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Are desktop 3D printers really office friendly?

The answer might surprise you.

We naturally assume that a 3D printer small enough to sit on your desk - and is therefore called a desktop 3D printer - must be suitable for a typical office, healthcare or educational environment. But, is that really the case?

In order for you to use a 3D printer in your office, yes, the 3D printer must be compact enough to sit on your desk, small table or credenza. But there’s more to it than physical size. Think about your office. What would your requirements be to introduce new equipment into a relatively small space where you work 8+ hours per day? Personally, I would want a 3D printer in my office to be quiet, clean and safe to use.

But there’s more. The key words here are to use. The process of 3D printing doesn’t just involve a 3D printer building a part. In addition to preparing your file in software, 3D printers, including desktop 3D printers, require post-processing following 3D printing in order to make the part usable. For example:

  • Fused Deposition Modeling (FDM): the 3D printed part spends around 4-8 hours in a heated, agitated sodium hydroxide bath
  • Stereolithography (SLA): the part is rinsed in alcohol, supports are cut or sanded and the part is light cured
  • Photopolymer Jetting: supports are removed from the part using a water jet system or wax oven
  • Selective Laser Sintering (SLS): the part must be excavated from a bed of powder and then fully de-powdered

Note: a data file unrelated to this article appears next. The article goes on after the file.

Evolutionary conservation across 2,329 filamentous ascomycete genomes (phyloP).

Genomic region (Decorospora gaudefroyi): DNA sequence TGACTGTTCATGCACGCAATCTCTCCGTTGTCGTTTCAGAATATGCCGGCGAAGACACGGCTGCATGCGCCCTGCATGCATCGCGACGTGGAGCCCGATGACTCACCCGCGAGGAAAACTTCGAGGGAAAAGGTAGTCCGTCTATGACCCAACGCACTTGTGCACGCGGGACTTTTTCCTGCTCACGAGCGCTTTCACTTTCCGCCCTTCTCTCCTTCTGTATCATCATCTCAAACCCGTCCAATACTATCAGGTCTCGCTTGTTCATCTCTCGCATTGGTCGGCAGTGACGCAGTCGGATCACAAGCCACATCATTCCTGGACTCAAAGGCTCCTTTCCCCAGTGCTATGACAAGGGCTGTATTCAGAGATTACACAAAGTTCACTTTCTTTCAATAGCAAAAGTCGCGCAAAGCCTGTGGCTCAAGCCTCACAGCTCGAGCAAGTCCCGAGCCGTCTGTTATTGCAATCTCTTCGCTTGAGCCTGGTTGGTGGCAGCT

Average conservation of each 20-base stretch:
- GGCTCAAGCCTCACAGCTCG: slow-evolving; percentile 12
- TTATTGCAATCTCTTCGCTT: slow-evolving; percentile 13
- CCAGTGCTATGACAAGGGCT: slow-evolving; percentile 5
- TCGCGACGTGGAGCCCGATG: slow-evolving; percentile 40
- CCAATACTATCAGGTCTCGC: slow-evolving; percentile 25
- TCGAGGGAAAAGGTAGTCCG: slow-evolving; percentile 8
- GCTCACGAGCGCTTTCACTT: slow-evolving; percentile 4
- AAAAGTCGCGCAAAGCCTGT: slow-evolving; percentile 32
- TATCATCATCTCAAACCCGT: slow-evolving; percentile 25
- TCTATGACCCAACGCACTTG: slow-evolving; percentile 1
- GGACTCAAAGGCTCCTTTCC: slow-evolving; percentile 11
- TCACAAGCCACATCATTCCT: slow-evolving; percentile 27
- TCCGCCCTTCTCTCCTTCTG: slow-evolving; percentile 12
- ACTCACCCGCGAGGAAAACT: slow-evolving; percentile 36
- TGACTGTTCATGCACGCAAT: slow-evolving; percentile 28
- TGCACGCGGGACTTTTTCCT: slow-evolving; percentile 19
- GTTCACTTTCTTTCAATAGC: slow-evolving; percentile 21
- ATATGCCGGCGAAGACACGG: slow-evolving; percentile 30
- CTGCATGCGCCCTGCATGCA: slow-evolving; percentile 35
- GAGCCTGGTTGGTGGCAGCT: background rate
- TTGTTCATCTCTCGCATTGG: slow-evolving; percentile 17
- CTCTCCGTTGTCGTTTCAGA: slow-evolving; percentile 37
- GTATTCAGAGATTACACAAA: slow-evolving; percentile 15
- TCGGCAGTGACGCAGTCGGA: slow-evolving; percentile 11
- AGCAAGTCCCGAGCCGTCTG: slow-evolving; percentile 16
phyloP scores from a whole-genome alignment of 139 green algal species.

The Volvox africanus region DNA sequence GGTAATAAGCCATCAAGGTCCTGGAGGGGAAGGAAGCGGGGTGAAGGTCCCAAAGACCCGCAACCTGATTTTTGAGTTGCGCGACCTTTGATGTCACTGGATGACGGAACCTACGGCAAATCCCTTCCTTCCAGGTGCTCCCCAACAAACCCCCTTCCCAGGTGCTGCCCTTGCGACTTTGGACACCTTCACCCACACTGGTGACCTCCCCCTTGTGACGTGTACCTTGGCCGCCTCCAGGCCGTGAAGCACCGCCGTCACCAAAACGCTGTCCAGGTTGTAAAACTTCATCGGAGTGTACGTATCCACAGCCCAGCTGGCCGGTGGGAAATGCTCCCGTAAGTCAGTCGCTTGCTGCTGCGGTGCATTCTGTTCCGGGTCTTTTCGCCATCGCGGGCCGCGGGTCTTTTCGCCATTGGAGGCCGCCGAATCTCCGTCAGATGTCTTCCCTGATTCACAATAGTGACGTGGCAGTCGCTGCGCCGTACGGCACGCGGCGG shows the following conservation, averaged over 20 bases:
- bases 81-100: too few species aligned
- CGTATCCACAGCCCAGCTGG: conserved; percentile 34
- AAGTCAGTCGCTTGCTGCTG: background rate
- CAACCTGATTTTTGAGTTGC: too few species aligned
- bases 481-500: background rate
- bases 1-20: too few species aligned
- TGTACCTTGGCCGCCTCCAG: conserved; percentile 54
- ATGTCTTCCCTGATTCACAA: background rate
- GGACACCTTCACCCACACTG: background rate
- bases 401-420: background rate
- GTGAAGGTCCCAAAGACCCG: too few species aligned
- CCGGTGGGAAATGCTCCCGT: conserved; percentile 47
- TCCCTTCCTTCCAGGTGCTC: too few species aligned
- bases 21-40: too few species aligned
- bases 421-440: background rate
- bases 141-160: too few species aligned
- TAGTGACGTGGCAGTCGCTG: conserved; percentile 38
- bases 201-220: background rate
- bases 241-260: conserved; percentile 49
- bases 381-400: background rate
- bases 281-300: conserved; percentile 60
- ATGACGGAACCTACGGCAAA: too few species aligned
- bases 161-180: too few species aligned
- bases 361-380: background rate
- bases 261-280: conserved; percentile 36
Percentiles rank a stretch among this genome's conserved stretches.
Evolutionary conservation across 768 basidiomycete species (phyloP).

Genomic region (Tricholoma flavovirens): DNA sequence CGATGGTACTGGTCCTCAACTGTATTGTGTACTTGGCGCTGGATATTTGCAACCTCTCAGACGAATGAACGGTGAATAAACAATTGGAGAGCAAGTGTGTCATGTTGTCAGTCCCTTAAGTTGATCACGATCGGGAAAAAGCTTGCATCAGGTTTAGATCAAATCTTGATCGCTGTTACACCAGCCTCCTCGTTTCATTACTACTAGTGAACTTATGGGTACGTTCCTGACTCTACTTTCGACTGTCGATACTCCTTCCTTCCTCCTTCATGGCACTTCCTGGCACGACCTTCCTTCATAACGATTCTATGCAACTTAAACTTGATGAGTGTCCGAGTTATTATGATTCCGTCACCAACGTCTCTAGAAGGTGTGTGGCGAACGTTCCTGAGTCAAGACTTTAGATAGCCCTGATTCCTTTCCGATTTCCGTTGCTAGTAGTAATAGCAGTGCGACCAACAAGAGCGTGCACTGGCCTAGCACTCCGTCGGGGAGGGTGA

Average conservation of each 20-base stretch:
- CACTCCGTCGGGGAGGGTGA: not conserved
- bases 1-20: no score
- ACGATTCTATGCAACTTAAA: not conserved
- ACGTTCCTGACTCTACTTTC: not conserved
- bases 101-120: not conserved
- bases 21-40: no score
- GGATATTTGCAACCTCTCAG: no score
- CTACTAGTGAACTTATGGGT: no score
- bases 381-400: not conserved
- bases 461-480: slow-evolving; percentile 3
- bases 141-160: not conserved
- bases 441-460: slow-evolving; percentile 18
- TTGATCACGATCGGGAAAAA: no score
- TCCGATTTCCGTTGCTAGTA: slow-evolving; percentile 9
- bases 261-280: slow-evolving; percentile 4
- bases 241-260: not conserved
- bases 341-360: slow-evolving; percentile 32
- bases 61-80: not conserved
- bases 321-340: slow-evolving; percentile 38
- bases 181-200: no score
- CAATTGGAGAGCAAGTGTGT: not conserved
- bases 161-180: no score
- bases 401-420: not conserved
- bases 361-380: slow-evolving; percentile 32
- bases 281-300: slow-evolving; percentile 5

• Digital Light Projection (DLP): the part is rinsed in alcohol, supports are cut or sanded and the part is light cured
  • Powder Bed Binding: the part must be excavated from a bed of powder and then fully de-powdered, sanded (if smoothness is desired) and coated with a substance such as cyanoacrylate (CA).


FDM support removal.

As you might imagine, or know from experience, these processes are time consuming, expensive, messy and, in some cases, toxic. To be sure, none of them are suitable to use inside of your standard office. In fact, many require special venting, storage or disposal.


Support removal using Rize.

Rize provides the only full 3D printing process, desktop or otherwise, that is suitable for a manufacturing engineer's office, healthcare facility or classroom because it eliminates post processing after printing. So, for example, now you can produce end-use and production parts on demand right in your office to keep the assembly line running and go to market faster. Our patented APD (Augmented Polymer Deposition) technology jets Release One ink between the support and the part, enabling you to release the part from its support in just seconds, right in your office with your bare hands. No mess, no chemicals, no special facility or disposal requirements, no filing, sanding or coating. The part is ready to use. Rize offers the only true, end-to-end office-friendly 3D printing solution.